How successful can the Colorado Avalanche be with a mediocre power play?

  

This past year has been the exception in many regards, and the NHL has proved no different with its game-changing rookies and broken records, the revamping of its entire postseason format and absolutely everything about team “bubble” life. There is one exception, however, that Colorado fans cannot seem to wrap their heads around: The Colorado Avalanche’s power play. Why does an otherwise phenomenal team struggle so much when given the advantage, and how impactful will this obstacle be in the race for the Stanley Cup?

Fans talked a lot over the course of the 2019–20 regular season about the Avalanche’s mediocre-to-awful power play execution and what changes needed to be made in order to improve it. Whether the team relied too much on one-timers from Nathan MacKinnon in the left face-off circle, whether their passing lanes were too predictable, whether the second unit was underperforming or whether special teams simply needed to put more pucks on net were all issues discussed and debated as the calendar year turned from 2019 to 2020 and the Avs’ power play conversion rate…well, let’s just say it did not look much better.

How successful can the Colorado Avalanche be with a mediocre power play?

Nathan MacKinnon fires a one-timer. (Photograph courtesy of Sports Illustrated)

The Avalanche ended their regular season with a power play percentage of 19.1, while the other top three teams in their division—the Jets, Stars and Blues—finished with percentages of 20.5, 21.1 and 24.3, respectively. The differential is not massive, although St. Louis ranks third in regular season power play conversions, and yet for a team currently sitting near the top of Western Conference power rankings and one that has made such a strong run this year for Ole Stanley, you would think their power play numbers would be a little higher.

But should you?

Yeah. You probably should.

On the other hand, I think most of us would agree that single statistics rarely tell the whole story.

Colorado is currently third in the league in scoring differential, behind only Boston and Tampa Bay, and despite much anxiety regarding the goaltending situation, Philipp Grubauer and Pavel Francouz have brought their A game and kept the Avalanche’s save percentage hovering around .913. While Colorado did go 1/5 on the power play in their postseason exhibition game against Minnesota, they also went 18/80 on power play conversions from January through March, which puts their power play percentage over the second half of the season right around .225. And, there are some things stats just cannot track, like whether MacKinnon goes on a record-breaking 13-game point streak or just how good Cale Makar’s defensive playmaking abilities are going to be.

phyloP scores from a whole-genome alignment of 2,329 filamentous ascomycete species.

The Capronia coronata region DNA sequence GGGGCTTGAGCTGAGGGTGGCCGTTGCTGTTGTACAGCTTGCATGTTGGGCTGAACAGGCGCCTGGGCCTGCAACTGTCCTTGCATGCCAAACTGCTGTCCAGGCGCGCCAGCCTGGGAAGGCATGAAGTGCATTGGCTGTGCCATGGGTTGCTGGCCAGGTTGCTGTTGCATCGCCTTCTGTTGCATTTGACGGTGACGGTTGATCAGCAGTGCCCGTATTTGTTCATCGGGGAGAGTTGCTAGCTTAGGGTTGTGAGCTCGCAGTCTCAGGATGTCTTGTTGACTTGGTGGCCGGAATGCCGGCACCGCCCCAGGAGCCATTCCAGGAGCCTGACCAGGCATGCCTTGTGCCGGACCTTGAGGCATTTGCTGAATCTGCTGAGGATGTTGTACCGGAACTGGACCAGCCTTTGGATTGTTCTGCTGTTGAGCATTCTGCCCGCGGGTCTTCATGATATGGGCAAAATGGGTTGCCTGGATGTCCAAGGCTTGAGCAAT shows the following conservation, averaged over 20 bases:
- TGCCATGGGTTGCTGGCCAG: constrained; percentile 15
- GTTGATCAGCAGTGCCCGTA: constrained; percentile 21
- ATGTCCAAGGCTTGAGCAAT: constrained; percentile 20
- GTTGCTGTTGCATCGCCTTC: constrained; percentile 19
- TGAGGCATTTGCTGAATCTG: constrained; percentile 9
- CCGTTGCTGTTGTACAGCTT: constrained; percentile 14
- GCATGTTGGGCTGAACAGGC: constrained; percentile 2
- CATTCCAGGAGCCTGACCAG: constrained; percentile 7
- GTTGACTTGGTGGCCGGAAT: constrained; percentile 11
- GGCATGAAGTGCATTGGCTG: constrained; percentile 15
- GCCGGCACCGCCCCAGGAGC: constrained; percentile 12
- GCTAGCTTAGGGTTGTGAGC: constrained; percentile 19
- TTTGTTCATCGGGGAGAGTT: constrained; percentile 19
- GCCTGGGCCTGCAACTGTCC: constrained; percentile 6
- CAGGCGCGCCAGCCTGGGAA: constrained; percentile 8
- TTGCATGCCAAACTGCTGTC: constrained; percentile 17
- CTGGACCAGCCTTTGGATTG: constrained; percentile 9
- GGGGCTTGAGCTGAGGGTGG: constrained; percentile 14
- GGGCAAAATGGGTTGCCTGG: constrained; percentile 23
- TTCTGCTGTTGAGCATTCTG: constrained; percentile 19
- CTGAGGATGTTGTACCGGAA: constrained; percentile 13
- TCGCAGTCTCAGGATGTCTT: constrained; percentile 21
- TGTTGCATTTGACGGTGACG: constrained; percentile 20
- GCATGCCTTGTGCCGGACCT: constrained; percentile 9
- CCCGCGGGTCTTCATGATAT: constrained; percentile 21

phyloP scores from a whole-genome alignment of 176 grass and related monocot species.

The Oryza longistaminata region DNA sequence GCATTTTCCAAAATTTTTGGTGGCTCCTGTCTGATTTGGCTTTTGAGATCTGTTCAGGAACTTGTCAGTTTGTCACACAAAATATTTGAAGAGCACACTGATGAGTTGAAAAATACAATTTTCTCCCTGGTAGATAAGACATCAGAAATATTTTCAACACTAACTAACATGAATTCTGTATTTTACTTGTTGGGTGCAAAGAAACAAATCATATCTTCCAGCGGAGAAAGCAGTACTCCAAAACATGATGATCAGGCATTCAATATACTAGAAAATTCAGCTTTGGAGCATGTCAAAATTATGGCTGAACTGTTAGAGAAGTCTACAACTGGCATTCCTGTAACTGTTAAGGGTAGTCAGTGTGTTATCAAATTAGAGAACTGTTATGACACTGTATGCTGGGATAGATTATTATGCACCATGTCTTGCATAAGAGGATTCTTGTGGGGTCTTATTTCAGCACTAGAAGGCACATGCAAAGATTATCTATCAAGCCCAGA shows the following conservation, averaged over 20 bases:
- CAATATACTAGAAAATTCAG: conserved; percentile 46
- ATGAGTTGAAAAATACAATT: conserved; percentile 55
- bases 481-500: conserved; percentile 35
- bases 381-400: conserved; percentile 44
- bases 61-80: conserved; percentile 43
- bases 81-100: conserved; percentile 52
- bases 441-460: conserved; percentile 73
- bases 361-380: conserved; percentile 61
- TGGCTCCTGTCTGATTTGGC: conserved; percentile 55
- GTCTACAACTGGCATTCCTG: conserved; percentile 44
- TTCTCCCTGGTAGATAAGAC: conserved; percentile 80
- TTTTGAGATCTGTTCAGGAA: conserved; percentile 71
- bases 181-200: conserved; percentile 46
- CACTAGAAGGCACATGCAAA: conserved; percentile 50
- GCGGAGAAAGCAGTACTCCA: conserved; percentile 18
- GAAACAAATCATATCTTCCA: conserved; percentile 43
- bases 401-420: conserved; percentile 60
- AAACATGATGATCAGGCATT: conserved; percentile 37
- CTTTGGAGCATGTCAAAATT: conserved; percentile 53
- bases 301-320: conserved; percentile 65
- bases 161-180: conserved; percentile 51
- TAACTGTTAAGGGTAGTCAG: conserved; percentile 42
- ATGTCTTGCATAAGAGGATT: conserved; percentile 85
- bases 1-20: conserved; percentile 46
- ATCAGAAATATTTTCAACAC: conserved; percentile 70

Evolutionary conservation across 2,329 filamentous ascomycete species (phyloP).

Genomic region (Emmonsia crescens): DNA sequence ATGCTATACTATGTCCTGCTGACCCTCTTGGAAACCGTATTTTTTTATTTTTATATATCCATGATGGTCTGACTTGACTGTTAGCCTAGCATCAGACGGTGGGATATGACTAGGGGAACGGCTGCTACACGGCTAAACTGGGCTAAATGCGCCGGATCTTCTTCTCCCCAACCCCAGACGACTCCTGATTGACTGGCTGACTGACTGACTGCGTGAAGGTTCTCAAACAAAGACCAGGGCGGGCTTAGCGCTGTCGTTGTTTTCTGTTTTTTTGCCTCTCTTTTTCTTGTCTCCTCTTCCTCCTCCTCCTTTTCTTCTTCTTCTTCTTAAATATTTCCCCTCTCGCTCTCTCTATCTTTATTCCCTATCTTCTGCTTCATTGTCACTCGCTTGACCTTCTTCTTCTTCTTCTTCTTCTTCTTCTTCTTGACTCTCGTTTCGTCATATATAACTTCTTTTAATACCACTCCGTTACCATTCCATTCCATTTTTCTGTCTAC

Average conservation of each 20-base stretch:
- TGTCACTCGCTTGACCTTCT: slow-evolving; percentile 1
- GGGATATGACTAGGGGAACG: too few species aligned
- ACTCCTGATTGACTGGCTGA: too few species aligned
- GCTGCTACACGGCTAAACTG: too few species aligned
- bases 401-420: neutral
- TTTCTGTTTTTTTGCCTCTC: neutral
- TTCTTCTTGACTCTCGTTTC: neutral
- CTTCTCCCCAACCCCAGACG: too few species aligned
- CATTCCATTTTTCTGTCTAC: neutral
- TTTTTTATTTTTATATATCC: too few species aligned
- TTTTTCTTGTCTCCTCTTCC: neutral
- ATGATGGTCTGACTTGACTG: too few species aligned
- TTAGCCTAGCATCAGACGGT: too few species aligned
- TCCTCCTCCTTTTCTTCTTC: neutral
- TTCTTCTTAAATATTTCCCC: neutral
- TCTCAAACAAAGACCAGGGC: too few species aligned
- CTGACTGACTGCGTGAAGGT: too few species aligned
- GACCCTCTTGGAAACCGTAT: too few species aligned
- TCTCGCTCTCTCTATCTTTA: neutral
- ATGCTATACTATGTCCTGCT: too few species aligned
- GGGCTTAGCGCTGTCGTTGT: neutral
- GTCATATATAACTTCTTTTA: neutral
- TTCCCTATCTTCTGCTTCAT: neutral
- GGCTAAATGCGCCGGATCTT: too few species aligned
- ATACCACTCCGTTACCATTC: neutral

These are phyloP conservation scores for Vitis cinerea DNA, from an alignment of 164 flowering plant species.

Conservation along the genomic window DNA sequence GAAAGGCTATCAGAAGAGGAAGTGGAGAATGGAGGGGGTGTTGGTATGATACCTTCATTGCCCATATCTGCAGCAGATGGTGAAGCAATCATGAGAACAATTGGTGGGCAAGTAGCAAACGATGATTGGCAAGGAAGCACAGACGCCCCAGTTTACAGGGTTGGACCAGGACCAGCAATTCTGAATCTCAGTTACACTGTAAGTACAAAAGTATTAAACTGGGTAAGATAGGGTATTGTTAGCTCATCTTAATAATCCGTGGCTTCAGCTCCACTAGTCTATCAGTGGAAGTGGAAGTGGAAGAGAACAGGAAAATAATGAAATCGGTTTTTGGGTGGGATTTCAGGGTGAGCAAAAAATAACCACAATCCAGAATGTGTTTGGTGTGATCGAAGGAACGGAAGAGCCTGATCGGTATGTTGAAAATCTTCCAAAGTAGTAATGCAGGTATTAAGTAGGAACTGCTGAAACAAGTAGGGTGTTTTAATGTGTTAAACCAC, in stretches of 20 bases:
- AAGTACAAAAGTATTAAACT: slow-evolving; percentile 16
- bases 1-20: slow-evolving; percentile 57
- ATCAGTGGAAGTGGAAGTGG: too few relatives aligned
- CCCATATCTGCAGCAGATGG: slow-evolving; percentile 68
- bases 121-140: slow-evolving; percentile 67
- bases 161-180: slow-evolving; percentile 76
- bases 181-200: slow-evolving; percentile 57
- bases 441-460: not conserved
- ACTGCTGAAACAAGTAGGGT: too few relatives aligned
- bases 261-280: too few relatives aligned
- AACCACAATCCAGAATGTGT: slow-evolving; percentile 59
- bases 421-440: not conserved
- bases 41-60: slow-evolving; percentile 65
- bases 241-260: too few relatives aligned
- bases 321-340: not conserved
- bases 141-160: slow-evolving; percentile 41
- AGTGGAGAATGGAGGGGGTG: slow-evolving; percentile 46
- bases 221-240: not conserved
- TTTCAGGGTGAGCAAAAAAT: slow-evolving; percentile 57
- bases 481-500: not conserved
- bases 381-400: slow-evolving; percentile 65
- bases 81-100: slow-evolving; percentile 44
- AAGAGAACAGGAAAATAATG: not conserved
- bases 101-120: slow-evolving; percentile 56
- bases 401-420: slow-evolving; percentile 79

Oh, or if they manage to score a game-winning goal with 0.1 seconds left in the game.

Thanks, Naz.

So, for a little bit of postseason inspiration in the midst of anxiety surrounding Colorado’s special teams, let’s take a look at some teams who managed to grab the Cup in recent years while underperforming on the power play.

In the 2011–12 season, Los Angeles finished with a power play conversion rate of 16.96 when the league average that year was 17.31. When they won the Stanley Cup again in the 2013–14 season, their percentage was even worse at 15.14 when the league average was 17.89. But, they had a killer center in Anze Kopitar, who led the playoffs in points both years, as well as a top-scoring defenseman in Drew Doughty and a goaltending performance for the books from Jonathan Quick.

The Chicago Blackhawks also struggled on the power play in both of their most recent Stanley Cup finals. In 2012–13, their power play percentage came in at 16.67 when the league average was 18.82, and in the 2014–15 season, it was a little better, but still not great, at 17.69 when the league average was 18.66. But, they also had star forwards Patrick Kane and Jonathan Toews, solid netminding from Corey Crawford and exceptional defensive performances from the likes of Duncan Keith, not to mention some good young draft picks contributing like Teuvo Teravainen.

So, what is it going to take for the Avalanche? And how much need is there to worry?

Clearly, the team has a lot of the ingredients it takes to win. Blue line depth, all-star forwards, two goaltenders who are both reliable enough that Bednar does not even decide who to play until the very last minute. Five on five, Colorado looks pretty darn good.

But five on four, or even five on three…

Maybe special teams need to force the puck to MacKinnon less often. Maybe Colorado needs to shoot more and stop looking for that extra short pass. As one Twitter user suggested, maybe the Avalanche could just…refuse to take the advantage?

Yeah alright, that is not an option.

But, while I certainly hope the Avs figure out a way to fix their special teams, I have also been a little less worried knowing that previous teams have snatched the Stanley Cup with worse regular season power play performances.

On the other hand, we probably should not let our guards down. Playoff hockey is never quite like regular season hockey, and in this regard, 2020 is no exception.

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